# Maximizing binomial probability

I'm trying to answer a textbook question that asks: in a binomial distribution with $$n$$ trials and probability of success $$p$$, what value of $$k$$ successes has the maximum probability?

What I tried is the following ratio:

$$\frac{{n\choose k}p^k(1-p)^{n-k}}{{n\choose k-1}p^{k-1}(1-p)^{n-k+1}}$$

Where do I go from here? I'm not sure how to simplify this. Any help is appreciated.

• Can you articulate why you are looking at that ratio? Commented Oct 10, 2021 at 13:49
• @paw88789 Using the ratio would allow me to find the last term that is greater than 1 before the ratio becomes less than one, which would be the k with maximum probability Commented Oct 10, 2021 at 14:19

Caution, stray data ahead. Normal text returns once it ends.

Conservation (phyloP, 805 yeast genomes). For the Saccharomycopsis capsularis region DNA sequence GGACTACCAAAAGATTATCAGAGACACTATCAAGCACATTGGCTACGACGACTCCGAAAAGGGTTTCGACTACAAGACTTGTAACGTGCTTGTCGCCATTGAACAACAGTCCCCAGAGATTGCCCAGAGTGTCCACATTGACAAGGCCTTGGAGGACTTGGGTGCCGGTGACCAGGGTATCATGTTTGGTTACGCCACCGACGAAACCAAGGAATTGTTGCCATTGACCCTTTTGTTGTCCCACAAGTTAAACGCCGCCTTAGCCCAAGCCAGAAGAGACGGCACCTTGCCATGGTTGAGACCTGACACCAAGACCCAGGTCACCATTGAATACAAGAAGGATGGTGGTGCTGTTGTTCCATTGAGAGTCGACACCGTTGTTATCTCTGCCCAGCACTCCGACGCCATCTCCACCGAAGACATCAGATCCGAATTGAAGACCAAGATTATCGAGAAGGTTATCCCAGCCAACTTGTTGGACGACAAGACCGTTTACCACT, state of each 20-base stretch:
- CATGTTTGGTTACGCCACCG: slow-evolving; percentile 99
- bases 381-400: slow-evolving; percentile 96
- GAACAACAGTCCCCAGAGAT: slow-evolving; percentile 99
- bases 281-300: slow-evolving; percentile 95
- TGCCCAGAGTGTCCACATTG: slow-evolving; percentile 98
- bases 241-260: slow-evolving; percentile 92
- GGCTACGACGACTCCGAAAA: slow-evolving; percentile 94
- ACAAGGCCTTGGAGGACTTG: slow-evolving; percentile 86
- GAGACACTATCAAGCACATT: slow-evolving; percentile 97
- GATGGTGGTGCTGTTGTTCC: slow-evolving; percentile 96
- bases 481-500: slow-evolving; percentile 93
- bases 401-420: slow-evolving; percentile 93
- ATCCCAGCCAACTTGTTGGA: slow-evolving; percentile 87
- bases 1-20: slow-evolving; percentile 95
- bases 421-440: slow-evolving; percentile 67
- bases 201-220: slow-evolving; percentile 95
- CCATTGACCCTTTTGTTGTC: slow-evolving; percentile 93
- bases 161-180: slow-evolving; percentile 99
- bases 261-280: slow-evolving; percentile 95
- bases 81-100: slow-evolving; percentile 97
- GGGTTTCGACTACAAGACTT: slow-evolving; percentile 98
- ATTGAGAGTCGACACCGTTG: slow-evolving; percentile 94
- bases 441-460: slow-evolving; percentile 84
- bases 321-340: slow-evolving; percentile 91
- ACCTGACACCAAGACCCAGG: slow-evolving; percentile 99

Hint: You can simplify the fractions quite a bit. Powers of $$p$$ can be simplified top and bottom; as can powers of $$(1-p)$$. Also if you write out the binomial coefficients using their factorial definitions, there will be a lot of simplifying with them also.
• I've gotten to $k\lt p(n+1)$. Is the maximum then at $k=p(n+1)$? Commented Oct 10, 2021 at 14:32
• I set the inequality so that the numerator has to be greater than the denominator, i.e. the ratio must be greater than 1. But I don't know how to get "the last" $k$ before the ratio goes less than 1. Commented Oct 10, 2021 at 14:35
• @statematics If $p(n+1)$ is an integer it's interesting to ask about what is going on when $k=p(n+1).$ If $p(n+1)$ is not an integer, what do you do? Commented Oct 10, 2021 at 15:10